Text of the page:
So in addition to the noticeable shift in responsiveness and performance of the operating experience, we get to add the benefit of performing this role in a way that lets us do this forever. 

Less emissions preserves the environments we build our society with - and it doesn't require us to do anything other than use a battery instead of a combustion engine. 

Small change, big impact, and the assurance that the next generation of operators after us can follow in our footsteps with plenty of resources to continue to move humanity forward -- you just can't beat that.

Lower Operating Costs

On a whole, Electricity is significantly cheaper than Diesel or Gasoline as well by volume of output. Add to this the fact that Electric Skid Steer batteries are not getting drained at idle and you start to see how quickly the savings add up over a lifetime of operating a machine with a battery powered motor.

Done for the day? Plug it in a 240v outlet and let it charge overnight for tomorrow's work.

A chart showing the operating costs of the Elise 900 compared to a diesel skid steer

Decreased Noise

You're going to be surprised at how quiet the operating sound of an electric skid steer is. We get so used to the din of the engine on our standard skid steer loaders that it's not something we think about.

With no idling engine to fill the air around you, you'll be able to use your ears to fine-tune the work you're doing. You'll hear when you hit rock when you're digging or drilling, or when your brush cutter catches a hidden stump, and can react much quicker than you would have before.

No more shouting over the engine to relay instructions either – communication on-site will be significantly improved with the lower operating noise of these machines.

Firstgreen Industries has a really excellent tool on their website to hear the noise difference between the Elise 900 and a standard skid steercheck it out here.

Isn't that wild? 

Less Maintenance Requirements

No Engine = No Oil Filters, No Oil Changes, No Engine Maintenance, and No Costly Repairs.

Regardless of which type of Electric Skid Steer you get – Battery-Electric or All-Electric – the most costly part of owning a Skid Steer after you start to get up there in operating hours becomes the engine. 

With Electric Skid Steers, that part of the system has been replaced with a battery pack. So many less moving parts, so many less opportunities for mechanical failures, and so much less maintenance over the life of your machine.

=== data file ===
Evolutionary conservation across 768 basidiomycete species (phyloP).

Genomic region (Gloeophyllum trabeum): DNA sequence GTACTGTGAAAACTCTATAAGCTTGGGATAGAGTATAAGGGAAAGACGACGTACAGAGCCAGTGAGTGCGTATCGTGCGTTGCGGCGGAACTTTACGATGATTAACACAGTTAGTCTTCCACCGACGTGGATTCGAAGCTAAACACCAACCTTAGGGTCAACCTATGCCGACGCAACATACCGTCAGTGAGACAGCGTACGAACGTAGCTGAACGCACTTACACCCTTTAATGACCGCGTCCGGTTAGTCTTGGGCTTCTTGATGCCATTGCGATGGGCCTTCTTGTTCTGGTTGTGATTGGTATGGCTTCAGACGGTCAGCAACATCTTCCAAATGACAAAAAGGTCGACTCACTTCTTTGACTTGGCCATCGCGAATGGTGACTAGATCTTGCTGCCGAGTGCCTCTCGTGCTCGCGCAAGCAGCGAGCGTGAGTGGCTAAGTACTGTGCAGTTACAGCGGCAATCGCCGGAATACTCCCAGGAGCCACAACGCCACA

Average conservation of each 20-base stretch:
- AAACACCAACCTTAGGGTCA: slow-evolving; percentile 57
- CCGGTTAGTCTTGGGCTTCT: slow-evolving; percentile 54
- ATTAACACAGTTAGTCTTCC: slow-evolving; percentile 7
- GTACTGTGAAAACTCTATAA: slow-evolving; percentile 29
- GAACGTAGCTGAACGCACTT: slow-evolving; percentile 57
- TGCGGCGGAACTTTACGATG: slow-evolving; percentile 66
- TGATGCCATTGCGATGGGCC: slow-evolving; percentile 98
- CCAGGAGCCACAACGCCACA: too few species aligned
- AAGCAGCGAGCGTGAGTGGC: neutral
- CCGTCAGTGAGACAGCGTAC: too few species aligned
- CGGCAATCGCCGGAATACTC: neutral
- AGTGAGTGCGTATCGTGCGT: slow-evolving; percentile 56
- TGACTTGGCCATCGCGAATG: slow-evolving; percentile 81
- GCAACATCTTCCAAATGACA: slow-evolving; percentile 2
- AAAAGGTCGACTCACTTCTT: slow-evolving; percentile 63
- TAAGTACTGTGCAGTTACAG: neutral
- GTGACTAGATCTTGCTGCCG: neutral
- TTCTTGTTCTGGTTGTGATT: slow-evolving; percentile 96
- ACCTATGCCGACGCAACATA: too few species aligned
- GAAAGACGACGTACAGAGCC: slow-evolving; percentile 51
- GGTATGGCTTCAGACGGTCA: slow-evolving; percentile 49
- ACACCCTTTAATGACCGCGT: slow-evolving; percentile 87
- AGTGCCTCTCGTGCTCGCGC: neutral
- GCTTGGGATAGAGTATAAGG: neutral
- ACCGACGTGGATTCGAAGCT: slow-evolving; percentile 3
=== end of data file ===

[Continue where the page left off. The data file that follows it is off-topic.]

In fact, Bobcat states that it has 50% fewer components and 96% less fluid than the combustion engine Skid Steers it offers.

It's no exaggeration to say that you will drastically reduce maintenance and simplify all troubleshooting with an Electric Skid Steer.

Now that we've covered the benefits of owning an Electric Skid Steer, let's make sure we're prepared for the obstacles that this transition can present to our operations.

The Challenges with Electric Skid Steers

Initial Investment: High Purchase Price

With all Electric Vehicles, regardless of use-case, the purchase price tends to come at a premium because of the initial cost of the battery. We pay up front for the stored energy, and amortize it over the time we use it.

We don't have prices on the S7X or the Elise 900 yet, but the tradeoff we tend to make when we buy electric is that the price is higher at the start and then significantly lower as time goes on.

This is the opposite of a Diesel Skid Steer, where it is cheap to start but expensive over time with fuel and maintenance costs.

From what we've seen in other industries, the switch to Electric ends up being a significant money-saver over time, but it comes after paying the high initial purchase price to access those savings.

This is something you want to be mindful of when considering whether or not an electric skid steer is right for you. 

Now, let's take a look at what this means for operating time over the course of a day's work.

Range and Operation: Limited While Batteries Improve

Elise 900 Operating Time

Right now we only have clean information on the Elise 900, which according to this page can have a battery life under load of 6 hours with the largest battery option

Add to this that the charge time to 80% is about 3 hours on a 240v outlet, and you can see where this can get challenging.

If you have to run a job that requires more than 6 hours of work in any one day, you aren't going to be able to do that with the Elise 900 just yet given current battery capacities and energy outputs.